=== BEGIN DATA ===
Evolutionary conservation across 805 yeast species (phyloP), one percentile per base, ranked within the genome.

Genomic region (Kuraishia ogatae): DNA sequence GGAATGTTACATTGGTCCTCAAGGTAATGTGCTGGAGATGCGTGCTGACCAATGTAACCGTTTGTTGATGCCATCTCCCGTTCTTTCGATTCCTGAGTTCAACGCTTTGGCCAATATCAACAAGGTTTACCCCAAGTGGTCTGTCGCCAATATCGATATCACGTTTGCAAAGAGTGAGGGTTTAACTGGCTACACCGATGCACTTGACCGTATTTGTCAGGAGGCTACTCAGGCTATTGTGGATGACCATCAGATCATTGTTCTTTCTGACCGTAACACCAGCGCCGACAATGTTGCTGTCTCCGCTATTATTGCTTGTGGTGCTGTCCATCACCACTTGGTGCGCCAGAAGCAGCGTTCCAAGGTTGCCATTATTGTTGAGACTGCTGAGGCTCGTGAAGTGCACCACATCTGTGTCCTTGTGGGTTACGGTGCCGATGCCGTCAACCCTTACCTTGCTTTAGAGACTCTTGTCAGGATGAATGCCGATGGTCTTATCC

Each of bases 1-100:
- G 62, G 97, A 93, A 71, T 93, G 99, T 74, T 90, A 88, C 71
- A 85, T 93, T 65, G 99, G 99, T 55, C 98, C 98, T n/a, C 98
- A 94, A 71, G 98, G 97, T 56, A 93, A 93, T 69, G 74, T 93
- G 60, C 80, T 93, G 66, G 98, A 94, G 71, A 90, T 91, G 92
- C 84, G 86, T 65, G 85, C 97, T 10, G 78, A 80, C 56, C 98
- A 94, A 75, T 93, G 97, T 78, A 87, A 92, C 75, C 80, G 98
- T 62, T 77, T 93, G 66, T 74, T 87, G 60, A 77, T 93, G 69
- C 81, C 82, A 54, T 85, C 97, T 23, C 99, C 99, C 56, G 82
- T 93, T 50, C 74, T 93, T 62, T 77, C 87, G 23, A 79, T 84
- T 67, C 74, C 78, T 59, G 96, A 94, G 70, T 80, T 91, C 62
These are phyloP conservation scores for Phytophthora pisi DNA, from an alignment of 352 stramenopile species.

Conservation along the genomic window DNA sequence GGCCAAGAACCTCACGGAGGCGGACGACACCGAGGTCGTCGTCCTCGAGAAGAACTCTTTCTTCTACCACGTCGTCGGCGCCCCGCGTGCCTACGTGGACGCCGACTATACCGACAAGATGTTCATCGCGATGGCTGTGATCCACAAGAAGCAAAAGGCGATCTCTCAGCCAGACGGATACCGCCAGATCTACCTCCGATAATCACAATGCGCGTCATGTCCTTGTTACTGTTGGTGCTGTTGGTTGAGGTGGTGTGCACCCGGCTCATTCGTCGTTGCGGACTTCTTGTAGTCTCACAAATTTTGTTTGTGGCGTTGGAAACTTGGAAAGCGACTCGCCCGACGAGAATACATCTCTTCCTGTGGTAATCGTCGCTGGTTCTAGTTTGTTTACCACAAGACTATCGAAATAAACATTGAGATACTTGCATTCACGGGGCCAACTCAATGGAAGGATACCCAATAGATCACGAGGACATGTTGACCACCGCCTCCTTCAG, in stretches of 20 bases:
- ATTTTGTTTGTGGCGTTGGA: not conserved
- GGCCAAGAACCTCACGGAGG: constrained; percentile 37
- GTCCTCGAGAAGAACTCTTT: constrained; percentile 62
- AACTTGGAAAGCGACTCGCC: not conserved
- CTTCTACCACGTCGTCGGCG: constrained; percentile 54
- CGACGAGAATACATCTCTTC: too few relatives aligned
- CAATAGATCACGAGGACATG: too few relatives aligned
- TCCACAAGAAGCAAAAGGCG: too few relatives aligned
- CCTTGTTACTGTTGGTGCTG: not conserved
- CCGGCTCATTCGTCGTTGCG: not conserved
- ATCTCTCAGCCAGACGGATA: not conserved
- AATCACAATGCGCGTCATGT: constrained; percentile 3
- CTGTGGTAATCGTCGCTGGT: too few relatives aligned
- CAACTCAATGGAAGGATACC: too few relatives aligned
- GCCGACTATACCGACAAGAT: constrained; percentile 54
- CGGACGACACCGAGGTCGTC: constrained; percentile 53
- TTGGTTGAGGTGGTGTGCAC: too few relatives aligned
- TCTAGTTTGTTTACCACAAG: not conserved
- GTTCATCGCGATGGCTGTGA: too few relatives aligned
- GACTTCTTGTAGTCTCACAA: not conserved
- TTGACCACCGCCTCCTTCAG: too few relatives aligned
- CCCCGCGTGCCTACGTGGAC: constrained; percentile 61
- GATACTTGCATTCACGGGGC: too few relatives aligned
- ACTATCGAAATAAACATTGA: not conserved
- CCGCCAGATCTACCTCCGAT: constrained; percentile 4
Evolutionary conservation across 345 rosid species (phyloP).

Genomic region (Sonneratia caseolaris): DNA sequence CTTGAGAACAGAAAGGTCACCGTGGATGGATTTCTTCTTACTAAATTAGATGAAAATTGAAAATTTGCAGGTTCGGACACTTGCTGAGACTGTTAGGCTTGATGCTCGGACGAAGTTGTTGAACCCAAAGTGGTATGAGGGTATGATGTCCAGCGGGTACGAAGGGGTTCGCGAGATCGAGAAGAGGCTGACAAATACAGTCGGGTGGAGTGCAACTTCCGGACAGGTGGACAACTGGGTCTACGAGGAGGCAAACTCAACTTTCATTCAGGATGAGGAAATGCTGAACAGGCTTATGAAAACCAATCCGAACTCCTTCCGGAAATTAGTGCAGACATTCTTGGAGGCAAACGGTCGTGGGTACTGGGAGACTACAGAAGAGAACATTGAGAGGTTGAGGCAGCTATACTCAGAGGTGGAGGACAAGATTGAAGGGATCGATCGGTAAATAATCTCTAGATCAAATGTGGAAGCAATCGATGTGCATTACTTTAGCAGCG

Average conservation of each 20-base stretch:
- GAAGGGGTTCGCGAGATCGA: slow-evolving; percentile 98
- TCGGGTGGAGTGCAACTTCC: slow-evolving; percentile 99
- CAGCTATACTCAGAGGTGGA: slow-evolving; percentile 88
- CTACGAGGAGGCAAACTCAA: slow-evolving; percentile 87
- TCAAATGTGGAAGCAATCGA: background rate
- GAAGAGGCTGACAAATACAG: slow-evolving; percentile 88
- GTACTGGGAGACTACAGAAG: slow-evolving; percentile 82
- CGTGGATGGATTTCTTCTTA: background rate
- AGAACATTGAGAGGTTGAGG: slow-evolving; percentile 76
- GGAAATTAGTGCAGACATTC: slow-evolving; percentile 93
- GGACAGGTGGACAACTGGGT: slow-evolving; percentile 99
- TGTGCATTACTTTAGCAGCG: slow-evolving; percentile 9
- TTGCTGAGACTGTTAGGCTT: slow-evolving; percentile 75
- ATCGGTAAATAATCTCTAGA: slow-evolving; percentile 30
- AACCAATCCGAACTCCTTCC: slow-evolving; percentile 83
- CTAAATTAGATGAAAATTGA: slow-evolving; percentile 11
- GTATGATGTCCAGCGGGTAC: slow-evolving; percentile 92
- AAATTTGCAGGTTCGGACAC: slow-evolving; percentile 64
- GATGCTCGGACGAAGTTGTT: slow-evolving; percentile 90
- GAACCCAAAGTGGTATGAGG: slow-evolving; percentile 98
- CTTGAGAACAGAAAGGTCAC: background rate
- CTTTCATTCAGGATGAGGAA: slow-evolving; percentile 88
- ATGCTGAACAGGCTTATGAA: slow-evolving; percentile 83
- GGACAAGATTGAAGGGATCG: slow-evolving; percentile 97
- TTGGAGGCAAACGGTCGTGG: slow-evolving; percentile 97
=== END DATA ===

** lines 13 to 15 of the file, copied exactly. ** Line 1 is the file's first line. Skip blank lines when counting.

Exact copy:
- T 67, C 74, C 78, T 59, G 96, A 94, G 70, T 80, T 91, C 62
These are phyloP conservation scores for Phytophthora pisi DNA, from an alignment of 352 stramenopile species.

Conservation along the genomic window DNA sequence GGCCAAGAACCTCACGGAGGCGGACGACACCGAGGTCGTCGTCCTCGAGAAGAACTCTTTCTTCTACCACGTCGTCGGCGCCCCGCGTGCCTACGTGGACGCCGACTATACCGACAAGATGTTCATCGCGATGGCTGTGATCCACAAGAAGCAAAAGGCGATCTCTCAGCCAGACGGATACCGCCAGATCTACCTCCGATAATCACAATGCGCGTCATGTCCTTGTTACTGTTGGTGCTGTTGGTTGAGGTGGTGTGCACCCGGCTCATTCGTCGTTGCGGACTTCTTGTAGTCTCACAAATTTTGTTTGTGGCGTTGGAAACTTGGAAAGCGACTCGCCCGACGAGAATACATCTCTTCCTGTGGTAATCGTCGCTGGTTCTAGTTTGTTTACCACAAGACTATCGAAATAAACATTGAGATACTTGCATTCACGGGGCCAACTCAATGGAAGGATACCCAATAGATCACGAGGACATGTTGACCACCGCCTCCTTCAG, in stretches of 20 bases: